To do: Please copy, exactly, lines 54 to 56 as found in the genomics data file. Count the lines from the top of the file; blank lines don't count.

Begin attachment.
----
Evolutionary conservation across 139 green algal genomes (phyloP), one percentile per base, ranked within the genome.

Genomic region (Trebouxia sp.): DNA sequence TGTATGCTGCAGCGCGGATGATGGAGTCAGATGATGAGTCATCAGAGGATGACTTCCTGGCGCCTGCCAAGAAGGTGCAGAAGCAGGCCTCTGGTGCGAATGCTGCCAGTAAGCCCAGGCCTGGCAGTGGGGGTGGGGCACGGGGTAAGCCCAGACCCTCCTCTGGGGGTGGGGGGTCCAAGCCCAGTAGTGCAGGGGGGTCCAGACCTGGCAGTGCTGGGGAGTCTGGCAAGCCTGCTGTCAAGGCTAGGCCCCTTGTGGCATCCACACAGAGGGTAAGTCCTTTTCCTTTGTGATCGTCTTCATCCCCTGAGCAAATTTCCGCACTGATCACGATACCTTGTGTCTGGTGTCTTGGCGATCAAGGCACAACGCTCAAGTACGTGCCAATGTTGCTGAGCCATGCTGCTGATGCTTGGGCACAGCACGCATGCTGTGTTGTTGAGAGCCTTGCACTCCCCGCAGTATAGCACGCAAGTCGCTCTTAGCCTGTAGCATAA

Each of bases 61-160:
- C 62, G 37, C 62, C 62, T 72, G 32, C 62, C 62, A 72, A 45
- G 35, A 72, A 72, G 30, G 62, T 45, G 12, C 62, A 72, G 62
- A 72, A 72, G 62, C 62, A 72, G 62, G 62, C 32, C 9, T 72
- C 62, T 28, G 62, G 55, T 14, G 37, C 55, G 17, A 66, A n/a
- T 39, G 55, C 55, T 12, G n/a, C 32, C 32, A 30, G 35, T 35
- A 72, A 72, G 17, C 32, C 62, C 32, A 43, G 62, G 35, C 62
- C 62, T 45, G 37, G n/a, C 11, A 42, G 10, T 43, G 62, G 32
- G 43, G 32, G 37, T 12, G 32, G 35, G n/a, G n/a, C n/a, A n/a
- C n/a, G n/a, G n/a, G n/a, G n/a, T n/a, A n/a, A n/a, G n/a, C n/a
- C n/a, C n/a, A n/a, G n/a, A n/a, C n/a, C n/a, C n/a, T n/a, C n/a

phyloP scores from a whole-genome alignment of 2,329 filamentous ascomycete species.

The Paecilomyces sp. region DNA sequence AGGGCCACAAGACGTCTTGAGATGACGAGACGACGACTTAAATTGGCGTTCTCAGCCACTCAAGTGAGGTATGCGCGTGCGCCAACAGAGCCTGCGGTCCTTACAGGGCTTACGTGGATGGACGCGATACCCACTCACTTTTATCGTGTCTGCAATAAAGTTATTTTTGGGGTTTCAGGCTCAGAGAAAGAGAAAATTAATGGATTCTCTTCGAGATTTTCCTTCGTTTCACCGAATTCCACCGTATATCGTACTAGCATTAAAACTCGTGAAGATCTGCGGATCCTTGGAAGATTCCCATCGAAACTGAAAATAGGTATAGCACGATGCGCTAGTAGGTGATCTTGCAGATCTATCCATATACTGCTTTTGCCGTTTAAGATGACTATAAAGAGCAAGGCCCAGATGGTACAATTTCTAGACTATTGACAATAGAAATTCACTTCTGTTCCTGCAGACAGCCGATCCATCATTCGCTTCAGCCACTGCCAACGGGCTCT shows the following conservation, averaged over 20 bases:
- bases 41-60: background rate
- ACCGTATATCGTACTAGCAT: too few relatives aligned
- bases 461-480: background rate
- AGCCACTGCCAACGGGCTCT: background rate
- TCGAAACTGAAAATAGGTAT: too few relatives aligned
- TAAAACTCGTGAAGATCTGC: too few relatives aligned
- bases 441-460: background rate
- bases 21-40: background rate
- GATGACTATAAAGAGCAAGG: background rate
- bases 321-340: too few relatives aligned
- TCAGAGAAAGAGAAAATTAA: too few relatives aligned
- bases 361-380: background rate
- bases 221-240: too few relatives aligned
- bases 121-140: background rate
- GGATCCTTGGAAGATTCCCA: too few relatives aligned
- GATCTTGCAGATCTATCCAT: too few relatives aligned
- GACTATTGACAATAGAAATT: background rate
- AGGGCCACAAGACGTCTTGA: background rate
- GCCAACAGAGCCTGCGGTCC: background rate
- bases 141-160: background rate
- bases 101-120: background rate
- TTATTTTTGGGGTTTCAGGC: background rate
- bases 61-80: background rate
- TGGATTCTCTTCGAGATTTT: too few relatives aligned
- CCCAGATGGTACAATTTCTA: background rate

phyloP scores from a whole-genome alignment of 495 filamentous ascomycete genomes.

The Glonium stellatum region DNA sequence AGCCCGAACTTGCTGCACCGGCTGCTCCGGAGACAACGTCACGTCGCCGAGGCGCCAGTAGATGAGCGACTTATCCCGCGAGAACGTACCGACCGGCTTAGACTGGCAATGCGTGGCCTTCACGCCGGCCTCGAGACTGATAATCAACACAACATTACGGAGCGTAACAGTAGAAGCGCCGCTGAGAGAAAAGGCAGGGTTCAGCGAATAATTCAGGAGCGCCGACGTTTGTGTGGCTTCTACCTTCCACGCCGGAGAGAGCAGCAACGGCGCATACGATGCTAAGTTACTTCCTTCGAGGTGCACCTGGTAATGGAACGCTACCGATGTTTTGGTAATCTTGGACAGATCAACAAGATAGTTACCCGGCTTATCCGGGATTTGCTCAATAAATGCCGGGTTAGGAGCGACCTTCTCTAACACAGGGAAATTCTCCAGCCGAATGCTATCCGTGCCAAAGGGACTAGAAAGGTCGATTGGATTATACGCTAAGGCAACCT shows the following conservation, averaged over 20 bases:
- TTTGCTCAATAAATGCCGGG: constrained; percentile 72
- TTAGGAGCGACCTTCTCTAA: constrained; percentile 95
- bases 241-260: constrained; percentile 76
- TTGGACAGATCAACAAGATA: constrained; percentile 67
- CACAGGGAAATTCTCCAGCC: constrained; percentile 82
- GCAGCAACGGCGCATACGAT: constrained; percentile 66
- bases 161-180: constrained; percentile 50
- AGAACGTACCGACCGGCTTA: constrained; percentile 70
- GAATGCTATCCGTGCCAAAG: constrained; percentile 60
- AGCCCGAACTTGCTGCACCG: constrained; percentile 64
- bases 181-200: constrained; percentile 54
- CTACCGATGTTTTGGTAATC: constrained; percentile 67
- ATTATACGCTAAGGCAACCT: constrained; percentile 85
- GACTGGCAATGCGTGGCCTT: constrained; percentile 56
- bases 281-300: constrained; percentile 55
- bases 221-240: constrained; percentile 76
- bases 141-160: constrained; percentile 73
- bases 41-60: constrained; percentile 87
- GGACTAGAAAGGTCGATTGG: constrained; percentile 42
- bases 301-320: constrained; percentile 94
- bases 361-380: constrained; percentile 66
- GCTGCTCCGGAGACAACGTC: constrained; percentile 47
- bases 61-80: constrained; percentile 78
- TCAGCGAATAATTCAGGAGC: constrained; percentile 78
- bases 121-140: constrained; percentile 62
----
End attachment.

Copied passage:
- CTACCGATGTTTTGGTAATC: constrained; percentile 67
- ATTATACGCTAAGGCAACCT: constrained; percentile 85
- GACTGGCAATGCGTGGCCTT: constrained; percentile 56